On Super Tuesday, the biggest news seemed to be former Vice President Joe Biden’s somewhat surprising rise back to the top. Add in a few wins by Vermont Senator Bernie Sanders, and the nation was left with a neck and neck race between. In fact, the odds looked so good for both that nearly everyone else has since dropped out.
Former New York City mayor Mike Bloomberg dropped out on Wednesday after spending nearly a half a billion for his failed campaign. And Senator Elizabeth Warren waited until Thursday for announcing that she too would be leaving the race.
However, there is another contestant, House Representative Tulsi Gabbard of Hawaii. And she is still very much in it.
While her poll averages and the number of delegates won in recent caucuses are nothing in comparison to either Biden or Bernie, being in the last three does count for something. Besides, she didn’t do too badly on Super Tuesday. She received at least one delegate from American Samoa, where she got 29.3% of the vote.
And this means that she would qualify for the next debate, according to the Democratic National Committee’s latest rule changes.
In February, the DNC announced that it would no longer be requiring each candidate to raise any specific amount of donations. They said it was the most natural way of “leveling the playing field,” according to one New York Times reporter. However, many speculated that the change was the DNC’s way of allowing billionaire Mike Bloomberg to participate in the debates, as he insisted on paying for his campaign himself.
In addition, the Committee said that any candidate who received 12 percent in at least two DNC approved polls in South Carolina, 10 percent in four approved national polls, or at least one delegate in any state or territory would qualify.
By these standards, Gabbard would no doubt qualify.
Of course, soon after it was made known that the Hawaiian congresswoman had won such a delegate, a high-ranking official from the DNC announced that the rules for the upcoming debates might be changing soon.
The director of DNC communications, Xochitl Hinojosa, tweeted, “We have two more debates – of course, the threshold will go up. By the time we have the March debate, almost 2,000 delegates will be allocated. The threshold will reflect where we are in the race, as it always has.”
We have two more debates– of course the threshold will go up. By the time we have the March debate, almost 2,000 delegates will be allocated. The threshold will reflect where we are in the race, as it always has.
— Xochitl Hinojosa (@XochitlHinojosa) March 4, 2020
Does anyone else find it odd that this would be announced only moments after Gabbard had qualified according to the previous ruleset?
Yeah, I thought so.
And apparently, we aren’t the only ones. Social media exploded on Wednesday, calling for Gabbard to be allowed to debate. After all, if she isn’t that much of a threat, what is the harm in allowing her to participate?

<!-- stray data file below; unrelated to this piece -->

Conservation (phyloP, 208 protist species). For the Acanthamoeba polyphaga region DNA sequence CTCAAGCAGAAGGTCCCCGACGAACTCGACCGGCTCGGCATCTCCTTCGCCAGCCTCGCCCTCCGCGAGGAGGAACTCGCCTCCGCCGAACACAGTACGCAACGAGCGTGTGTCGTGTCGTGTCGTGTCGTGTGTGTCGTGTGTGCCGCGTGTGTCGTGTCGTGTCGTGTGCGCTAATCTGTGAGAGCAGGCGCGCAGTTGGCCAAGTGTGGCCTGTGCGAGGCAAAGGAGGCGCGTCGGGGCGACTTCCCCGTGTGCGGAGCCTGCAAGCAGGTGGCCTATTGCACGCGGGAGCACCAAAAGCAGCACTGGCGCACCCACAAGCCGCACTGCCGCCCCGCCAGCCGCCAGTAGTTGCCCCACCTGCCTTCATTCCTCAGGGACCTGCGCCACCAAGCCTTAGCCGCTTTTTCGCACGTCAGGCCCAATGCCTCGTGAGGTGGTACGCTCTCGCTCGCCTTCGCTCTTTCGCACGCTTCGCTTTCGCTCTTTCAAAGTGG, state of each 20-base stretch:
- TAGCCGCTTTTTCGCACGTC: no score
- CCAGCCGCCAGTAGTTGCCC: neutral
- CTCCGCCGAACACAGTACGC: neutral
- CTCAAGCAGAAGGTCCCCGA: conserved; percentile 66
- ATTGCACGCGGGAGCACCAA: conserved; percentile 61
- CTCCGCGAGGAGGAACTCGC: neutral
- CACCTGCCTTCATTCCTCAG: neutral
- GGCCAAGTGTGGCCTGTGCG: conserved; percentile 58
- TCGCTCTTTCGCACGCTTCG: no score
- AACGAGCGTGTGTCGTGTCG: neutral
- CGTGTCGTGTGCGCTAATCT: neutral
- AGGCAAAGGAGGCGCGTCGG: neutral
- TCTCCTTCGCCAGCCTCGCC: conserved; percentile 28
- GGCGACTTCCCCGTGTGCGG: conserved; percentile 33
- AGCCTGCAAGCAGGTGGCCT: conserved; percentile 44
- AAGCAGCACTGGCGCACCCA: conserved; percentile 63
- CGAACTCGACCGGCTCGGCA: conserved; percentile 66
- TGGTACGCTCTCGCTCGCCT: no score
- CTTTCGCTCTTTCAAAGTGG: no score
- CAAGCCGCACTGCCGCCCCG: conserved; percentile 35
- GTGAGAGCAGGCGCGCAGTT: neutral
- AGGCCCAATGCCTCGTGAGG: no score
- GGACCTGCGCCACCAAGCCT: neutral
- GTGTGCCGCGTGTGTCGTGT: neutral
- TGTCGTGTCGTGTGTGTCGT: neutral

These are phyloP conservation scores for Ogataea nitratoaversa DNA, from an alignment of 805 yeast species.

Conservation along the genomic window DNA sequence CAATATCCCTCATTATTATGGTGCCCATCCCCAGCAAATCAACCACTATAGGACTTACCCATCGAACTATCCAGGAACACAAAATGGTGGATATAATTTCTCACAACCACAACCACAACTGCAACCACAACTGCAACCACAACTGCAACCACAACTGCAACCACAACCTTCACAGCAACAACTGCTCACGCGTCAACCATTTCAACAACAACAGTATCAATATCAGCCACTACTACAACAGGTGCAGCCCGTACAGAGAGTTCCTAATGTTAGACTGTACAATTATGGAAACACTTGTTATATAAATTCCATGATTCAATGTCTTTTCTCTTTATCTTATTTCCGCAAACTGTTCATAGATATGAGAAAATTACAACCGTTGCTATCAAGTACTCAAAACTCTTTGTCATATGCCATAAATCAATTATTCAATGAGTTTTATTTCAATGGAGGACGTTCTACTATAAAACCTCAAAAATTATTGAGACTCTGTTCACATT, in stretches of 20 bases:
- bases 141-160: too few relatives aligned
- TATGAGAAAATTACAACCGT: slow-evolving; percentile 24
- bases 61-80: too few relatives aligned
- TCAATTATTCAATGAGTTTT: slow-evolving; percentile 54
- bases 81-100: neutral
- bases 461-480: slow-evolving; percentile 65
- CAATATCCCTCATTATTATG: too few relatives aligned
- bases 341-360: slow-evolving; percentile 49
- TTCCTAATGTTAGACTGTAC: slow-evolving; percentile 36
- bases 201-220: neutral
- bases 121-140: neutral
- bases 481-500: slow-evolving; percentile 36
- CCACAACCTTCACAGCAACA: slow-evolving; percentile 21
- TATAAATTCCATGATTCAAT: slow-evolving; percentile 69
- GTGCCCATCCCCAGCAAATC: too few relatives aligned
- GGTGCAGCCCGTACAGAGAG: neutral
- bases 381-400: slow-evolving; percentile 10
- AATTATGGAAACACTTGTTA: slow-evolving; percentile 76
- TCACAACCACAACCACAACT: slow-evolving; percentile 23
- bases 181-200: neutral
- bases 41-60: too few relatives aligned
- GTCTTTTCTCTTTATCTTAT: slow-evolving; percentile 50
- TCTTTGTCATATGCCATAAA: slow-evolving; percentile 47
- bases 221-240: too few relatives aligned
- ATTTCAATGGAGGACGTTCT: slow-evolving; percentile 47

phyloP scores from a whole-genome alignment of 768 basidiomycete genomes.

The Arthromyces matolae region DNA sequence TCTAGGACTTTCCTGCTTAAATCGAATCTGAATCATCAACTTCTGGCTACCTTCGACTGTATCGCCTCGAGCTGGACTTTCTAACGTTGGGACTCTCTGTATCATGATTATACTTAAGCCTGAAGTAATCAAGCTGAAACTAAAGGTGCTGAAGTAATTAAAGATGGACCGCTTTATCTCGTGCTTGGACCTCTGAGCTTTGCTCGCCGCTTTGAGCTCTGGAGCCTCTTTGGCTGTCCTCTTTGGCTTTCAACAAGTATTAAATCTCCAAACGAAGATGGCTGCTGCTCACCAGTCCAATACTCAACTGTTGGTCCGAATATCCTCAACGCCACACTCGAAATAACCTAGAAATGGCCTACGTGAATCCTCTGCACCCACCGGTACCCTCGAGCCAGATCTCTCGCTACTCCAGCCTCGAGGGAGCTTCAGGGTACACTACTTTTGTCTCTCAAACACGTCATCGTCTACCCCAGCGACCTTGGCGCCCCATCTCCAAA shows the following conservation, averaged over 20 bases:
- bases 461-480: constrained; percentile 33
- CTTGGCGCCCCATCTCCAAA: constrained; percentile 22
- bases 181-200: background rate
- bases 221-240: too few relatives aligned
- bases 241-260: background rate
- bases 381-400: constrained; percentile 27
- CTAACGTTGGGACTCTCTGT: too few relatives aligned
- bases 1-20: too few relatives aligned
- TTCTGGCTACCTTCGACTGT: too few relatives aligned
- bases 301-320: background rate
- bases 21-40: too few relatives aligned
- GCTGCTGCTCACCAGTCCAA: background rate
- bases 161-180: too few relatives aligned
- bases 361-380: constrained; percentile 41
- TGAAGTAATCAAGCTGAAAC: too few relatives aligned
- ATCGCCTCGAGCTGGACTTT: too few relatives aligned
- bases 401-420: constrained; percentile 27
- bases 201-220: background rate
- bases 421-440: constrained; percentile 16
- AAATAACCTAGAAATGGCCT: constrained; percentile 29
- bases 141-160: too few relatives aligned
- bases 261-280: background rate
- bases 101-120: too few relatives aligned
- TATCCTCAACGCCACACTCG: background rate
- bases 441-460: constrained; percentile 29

Keep in mind that the DNC just changed debate requirements to box out Gabbard after she won a delegate last night. After that and a laundry list of other slights and insults, she has no reason to be loyal to the party.
— Eoin Higgins (@EoinHiggins_) March 4, 2020
But that’s just it, she is a threat, at least to the establishment Democrats. It’s already been proved.
In the few debates that she has qualified for, she demonstrated a will to fight that left America impressed and Senator Kamala Harris running for cover. Then, after being labeled as a “Russian asset,” she made an enemy of the “queen of warmongers,” Hillary Clinton, even taking her to court.
So it’s no wonder when she qualified this time, the DNC had to make sure she couldn’t hurt them again.
Fox News reported that “Hinojosa did not elaborate on what the new requirements will be, but if Gabbard fails to secure more delegates in next week’s primaries, she could be left out of the next debate in Arizona on March 15.”
But as Don Ford, who is a Democratic strategist, says the DNC shouldn’t be allowed to change the rules after candidates have already qualified.
“You can’t change a threshold after someone qualifies. That is outright cheating. You can change the threshold for the last debate, but changing the one now would be seriously not following their own rules when criteria can already be changed way more easily than any other type of rule. This would be breaking the party and too far.”
And Ford is precisely right.
However, with Warren dropping out on Thursday, Gabbard is now the sole representation for both women and anyone of color, not to mention that she is the only veteran candidate. So not allowing her to participate might be a death wish for the DNC at this point.
But we all know they only make decisions that serve themselves so who knows…